The beginning cannot exclude the invention of chromatography, which we owe to Mikhail Semyonovich Tsweet who developed it in 1900. Tsweet was born in 1872 in Asti, Italy, the son of an Italian mother and a Russian officer. At a young age he moved to Switzerland where he graduated and took up botany. He then followed his father when he was called back to Russia and settled in St. Petersburg. He had to revalidate his degrees in Moscow, where he pursued academic activities, as well as in Warsaw and Lithuania. He first used the name Chromatography in his publications in 1906 (see Figure 1.8). In his work he filled glass tubes with a solid, in the case of the figure with calcium carbonate and equilibrated it with a liquid, carbon disulfide. After introducing chlorophylls in solution at the upper end, he eluted the liquid through the column, whereupon the pigments separated in the column, revealing a sequence of colored bands. At that time he created the name chromatography, from the Greek chroma (color) and grapho (writing), that is, writing in color.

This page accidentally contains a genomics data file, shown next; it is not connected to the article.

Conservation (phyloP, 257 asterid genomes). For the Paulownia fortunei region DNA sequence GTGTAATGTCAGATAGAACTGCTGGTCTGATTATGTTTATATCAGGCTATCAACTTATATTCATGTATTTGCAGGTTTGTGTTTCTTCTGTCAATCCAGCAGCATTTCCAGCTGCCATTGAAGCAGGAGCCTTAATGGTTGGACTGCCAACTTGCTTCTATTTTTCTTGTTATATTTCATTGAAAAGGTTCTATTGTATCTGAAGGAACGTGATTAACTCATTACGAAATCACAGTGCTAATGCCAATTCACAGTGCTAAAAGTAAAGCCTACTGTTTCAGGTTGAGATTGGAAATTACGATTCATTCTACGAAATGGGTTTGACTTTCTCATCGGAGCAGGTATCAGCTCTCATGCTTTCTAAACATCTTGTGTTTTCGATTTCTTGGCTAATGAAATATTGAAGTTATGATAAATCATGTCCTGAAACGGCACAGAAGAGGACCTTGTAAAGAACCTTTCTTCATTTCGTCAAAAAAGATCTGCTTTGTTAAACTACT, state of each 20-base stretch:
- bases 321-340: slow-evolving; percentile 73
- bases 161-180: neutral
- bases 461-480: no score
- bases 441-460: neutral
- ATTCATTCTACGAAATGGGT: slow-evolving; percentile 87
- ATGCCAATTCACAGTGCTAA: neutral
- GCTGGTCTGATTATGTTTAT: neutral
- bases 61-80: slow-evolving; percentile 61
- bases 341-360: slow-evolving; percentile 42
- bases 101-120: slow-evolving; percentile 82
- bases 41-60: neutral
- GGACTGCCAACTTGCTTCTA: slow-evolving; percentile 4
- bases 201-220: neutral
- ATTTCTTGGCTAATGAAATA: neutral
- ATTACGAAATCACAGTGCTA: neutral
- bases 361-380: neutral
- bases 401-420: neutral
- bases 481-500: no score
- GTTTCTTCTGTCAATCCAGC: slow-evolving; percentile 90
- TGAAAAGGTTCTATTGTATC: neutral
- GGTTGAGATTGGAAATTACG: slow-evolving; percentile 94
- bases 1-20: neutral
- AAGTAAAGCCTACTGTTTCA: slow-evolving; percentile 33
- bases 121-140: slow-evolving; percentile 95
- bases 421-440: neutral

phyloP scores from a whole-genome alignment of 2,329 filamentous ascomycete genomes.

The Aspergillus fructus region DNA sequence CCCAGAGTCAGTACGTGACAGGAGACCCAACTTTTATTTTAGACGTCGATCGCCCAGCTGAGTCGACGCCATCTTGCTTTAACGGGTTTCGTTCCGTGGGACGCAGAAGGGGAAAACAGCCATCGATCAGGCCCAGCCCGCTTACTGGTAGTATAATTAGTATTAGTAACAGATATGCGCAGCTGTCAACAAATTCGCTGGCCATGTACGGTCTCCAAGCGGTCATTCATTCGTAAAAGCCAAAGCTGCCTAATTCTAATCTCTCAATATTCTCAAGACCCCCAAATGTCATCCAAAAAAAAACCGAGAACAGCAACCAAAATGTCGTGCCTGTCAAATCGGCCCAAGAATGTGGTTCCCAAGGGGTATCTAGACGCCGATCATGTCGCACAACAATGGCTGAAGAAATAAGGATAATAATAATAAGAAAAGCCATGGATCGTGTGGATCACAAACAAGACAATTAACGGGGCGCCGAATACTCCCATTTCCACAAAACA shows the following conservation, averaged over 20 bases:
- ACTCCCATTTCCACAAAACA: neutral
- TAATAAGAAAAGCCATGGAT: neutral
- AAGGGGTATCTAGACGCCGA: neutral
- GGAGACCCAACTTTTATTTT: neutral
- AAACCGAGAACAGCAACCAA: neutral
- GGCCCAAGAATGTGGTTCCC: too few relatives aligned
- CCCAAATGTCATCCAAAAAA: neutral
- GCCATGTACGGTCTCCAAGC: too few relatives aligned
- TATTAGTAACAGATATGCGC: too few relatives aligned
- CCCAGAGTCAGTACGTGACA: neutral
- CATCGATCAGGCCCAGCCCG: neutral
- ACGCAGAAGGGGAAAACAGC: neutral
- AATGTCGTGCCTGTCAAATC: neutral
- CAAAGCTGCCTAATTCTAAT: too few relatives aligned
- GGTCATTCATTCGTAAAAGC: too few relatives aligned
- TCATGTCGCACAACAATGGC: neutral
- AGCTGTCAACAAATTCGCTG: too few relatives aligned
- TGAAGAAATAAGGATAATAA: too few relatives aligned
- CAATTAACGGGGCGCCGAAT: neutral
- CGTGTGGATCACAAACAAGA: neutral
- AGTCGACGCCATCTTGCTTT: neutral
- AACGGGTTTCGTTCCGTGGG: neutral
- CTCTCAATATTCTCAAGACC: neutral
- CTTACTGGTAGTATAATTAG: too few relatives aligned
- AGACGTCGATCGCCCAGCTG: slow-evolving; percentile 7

Figure 1.8. Drawings of the article published in 1906 by Tsweet. It includes in (a) an apparatus with five simultaneous columns with a mercury manometer and a rubber bulb for dispensing the mobile phase. It also shows in (b) a funnel-type column 2-3 mm in diameter and 20-30 cm in length mounted on a Kitasate and in (c) a chromatographic separation of pigments, using carbon carbon carbonate as the stationary phase and carbon disulfide as the mobile phase.Reproduced with permission from LC-GC.
In reality, the sample components were not eluted from the column as we do today, but formed a color pattern within the column representing the composition of the chlorophylls. The method had great repercussion, but naturally it had great limitations as it could not visualize colorless components, and did not allow the elution of the components of the column.